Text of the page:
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Beacon Lights of History: The Middle Ages, Volume V (Electronic book text)
Beacon Lights of History: The Middle Ages, Volume V (Electronic book text): John Lord
Beacon Lights of History: The Middle Ages, Volume V (Electronic book text): John Lord

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Beacon Lights of History: The Middle Ages, Volume V (Electronic book text)

John Lord

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This historic book may have numerous typos and missing text. Purchasers can download a free scanned copy of the original book (without typos) from the publisher. Not indexed. Not illustrated. 1883 edition. Excerpt: ...it is said at Oxford, where there was probably a cathedral school, but not as yet a university, with its professors' chairs and scholastic honors. Others suppose that he died in Paris, 877. A spirit of inquiry having been thus awakened among a few intellectual monks, they began to speculate about those questions which had agitated the Grecian schools: whether genera and species--called "universals," or ideas--have a substantial and independent existence, or whether they are the creation of our own minds; whether, if they have a real existence, they are material or immaterial essences; whether they exist apart from objects perceptible by the senses. It is singular that such questions should have been discussed in the ninth century, since neither Plato nor Aristotle were studied. That age was totally ignorant of Greek. It may be doubted whether there was a Greek scholar in Western Europe, --or even in Rome. No very remarkable man arose with a rationalizing spirit, after Erigena, until Berengar of Tours in the eleventh century, who maintained that in the Sacrament the presence of the body of Christ involves no change in the nature and essence of the bread and wine. He was opposed by Lanfranc. But the doctrine of transubstantiation was too deeply grounded in the faith of Christendom to be easily shaken. Controversies seemed to centre around the doctrine of the real existence of ideas, --what are called "universals,"--which doctrine was generally accepted. The monks, in this matter, followed Saint Augustine, who was a realist, as were also the orthodox leaders of the Church generally from his time to that of Saint Bernard. It was a sequence of the belief in the doctrine of the Trinity. No one of mark opposed the Realism which had now become one of the...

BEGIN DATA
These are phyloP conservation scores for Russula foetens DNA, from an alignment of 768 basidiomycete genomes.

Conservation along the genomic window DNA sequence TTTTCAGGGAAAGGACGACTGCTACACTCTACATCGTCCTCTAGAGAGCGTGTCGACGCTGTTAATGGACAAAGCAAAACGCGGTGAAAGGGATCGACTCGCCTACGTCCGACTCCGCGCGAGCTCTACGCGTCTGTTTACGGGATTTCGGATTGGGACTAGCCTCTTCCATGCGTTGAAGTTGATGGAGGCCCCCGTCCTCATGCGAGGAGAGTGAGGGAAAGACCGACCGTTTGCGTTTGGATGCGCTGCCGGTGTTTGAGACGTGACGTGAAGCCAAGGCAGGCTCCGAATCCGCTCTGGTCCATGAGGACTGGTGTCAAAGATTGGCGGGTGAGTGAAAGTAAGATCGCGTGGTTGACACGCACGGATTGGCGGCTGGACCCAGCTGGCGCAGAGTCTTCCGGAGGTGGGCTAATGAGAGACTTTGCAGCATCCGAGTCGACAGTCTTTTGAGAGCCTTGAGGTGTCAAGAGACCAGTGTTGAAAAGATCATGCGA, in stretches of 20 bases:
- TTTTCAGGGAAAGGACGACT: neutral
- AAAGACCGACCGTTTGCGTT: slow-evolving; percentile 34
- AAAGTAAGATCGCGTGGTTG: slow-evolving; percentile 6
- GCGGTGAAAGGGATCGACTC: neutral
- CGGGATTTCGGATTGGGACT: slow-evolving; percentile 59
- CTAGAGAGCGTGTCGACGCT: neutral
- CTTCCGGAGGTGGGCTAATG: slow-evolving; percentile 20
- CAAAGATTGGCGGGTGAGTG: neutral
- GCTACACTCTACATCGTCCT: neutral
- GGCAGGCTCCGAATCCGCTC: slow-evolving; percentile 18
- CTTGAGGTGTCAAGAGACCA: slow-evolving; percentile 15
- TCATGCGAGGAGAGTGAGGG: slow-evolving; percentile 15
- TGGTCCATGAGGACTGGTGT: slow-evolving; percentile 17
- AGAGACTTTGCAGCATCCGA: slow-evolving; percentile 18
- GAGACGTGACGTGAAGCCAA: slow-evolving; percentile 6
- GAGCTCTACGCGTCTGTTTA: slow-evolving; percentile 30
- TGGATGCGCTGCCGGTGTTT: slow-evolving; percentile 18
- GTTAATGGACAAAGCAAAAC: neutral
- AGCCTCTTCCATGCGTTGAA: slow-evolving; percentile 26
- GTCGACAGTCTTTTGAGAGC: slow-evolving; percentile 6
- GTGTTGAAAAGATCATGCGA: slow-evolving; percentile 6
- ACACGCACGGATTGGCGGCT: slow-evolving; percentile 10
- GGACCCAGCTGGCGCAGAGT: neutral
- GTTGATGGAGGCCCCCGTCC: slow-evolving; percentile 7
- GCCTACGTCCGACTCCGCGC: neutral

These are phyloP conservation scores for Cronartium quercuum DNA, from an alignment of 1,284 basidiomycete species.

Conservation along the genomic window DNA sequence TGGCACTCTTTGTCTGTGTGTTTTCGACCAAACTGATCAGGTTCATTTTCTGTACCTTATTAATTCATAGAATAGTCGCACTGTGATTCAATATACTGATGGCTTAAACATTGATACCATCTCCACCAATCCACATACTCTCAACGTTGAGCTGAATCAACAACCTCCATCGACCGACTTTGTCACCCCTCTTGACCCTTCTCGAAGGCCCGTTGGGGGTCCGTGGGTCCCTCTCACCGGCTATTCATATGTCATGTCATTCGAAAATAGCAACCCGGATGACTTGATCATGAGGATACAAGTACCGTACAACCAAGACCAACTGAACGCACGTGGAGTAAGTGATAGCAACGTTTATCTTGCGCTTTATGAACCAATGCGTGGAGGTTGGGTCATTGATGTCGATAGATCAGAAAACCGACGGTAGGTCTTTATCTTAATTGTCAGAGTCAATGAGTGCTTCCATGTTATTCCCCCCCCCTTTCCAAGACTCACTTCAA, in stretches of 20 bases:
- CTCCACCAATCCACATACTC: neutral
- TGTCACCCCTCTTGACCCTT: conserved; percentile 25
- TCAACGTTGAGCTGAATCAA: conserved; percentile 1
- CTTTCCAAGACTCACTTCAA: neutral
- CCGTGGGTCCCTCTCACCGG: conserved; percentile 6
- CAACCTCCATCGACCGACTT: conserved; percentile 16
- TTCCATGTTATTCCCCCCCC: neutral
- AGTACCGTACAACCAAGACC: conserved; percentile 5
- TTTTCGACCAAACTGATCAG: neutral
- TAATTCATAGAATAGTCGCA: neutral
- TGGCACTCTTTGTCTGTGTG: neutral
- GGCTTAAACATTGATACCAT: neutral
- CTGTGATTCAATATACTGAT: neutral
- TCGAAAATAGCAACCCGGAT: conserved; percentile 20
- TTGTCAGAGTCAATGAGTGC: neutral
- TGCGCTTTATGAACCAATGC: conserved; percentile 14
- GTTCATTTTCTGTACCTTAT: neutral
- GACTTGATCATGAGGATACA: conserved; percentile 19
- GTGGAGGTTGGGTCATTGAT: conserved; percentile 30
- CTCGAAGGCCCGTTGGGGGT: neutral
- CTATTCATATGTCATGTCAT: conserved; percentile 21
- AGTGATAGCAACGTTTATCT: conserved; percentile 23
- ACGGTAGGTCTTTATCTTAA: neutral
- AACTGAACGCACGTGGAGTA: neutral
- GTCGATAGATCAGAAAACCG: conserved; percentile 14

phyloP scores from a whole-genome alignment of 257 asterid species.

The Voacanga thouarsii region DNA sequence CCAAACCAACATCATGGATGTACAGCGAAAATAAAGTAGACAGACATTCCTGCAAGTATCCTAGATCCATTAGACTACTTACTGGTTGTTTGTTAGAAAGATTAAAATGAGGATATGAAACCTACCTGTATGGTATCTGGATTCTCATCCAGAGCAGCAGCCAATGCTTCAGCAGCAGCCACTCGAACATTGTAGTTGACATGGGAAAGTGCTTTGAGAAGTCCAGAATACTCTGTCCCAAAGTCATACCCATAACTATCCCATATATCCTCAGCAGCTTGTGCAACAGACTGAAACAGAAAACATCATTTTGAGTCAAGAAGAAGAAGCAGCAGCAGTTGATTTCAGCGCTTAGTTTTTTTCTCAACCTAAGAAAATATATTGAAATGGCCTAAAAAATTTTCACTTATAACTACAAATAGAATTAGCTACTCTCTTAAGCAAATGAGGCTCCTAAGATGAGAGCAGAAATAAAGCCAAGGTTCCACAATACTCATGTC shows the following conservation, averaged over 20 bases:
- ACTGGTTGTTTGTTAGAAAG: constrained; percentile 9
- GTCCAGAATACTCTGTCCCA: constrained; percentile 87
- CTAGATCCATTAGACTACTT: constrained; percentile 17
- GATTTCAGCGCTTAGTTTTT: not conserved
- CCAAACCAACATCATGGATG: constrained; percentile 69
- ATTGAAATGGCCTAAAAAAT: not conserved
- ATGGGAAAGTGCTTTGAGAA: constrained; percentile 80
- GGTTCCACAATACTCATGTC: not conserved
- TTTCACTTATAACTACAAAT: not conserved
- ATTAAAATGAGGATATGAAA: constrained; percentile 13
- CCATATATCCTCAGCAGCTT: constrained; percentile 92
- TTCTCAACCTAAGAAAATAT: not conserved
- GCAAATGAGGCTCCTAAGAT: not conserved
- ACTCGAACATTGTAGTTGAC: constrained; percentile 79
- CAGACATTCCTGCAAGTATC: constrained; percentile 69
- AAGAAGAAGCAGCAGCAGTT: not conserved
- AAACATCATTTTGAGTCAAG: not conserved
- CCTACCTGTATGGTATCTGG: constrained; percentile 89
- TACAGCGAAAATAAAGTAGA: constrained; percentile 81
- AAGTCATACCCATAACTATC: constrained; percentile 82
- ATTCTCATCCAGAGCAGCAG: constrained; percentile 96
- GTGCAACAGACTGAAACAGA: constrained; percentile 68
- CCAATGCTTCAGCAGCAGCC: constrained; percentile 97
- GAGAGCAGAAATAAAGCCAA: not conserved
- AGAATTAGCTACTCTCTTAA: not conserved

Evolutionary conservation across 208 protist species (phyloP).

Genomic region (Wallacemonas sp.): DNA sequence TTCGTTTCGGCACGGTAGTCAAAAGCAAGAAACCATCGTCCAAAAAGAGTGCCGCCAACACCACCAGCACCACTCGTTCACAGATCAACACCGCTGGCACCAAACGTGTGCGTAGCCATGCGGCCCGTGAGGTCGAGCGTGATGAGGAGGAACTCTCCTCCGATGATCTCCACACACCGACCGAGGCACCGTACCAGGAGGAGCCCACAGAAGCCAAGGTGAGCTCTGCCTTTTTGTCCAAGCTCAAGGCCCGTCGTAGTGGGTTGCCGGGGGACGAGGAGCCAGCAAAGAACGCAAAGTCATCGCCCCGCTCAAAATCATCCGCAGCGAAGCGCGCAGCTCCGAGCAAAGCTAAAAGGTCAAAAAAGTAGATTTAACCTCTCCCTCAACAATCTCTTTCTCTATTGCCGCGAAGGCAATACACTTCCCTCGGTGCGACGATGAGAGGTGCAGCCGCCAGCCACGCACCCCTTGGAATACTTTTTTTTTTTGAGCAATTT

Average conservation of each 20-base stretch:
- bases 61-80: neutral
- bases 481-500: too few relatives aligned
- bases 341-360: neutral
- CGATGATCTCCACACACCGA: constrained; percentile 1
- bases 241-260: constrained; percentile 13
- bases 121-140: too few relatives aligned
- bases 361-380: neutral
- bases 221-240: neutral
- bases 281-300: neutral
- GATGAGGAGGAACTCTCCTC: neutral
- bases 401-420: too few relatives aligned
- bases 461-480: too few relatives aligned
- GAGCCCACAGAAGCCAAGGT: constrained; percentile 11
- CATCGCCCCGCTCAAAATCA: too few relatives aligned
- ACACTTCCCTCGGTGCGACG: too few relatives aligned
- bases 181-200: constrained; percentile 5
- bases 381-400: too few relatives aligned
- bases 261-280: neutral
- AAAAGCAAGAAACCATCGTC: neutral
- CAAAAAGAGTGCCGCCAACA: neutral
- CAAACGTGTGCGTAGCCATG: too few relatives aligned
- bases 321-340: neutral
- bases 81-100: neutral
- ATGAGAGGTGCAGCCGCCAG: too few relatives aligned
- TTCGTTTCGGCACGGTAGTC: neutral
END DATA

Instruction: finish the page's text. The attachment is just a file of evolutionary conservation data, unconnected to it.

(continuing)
Imprint: BiblioLife
Country of origin: United States
Release date: 2006
Authors: John Lord
Format: Electronic book text
Pages: 252
ISBN-13: 978-1-281-82855-2
Barcode: 9781281828552
Categories: Promotions
Books > Humanities > History > World history
Books > History > World history
Books > Humanities > History > World history > General
Books > History > World history > General
LSN: 1-281-82855-6

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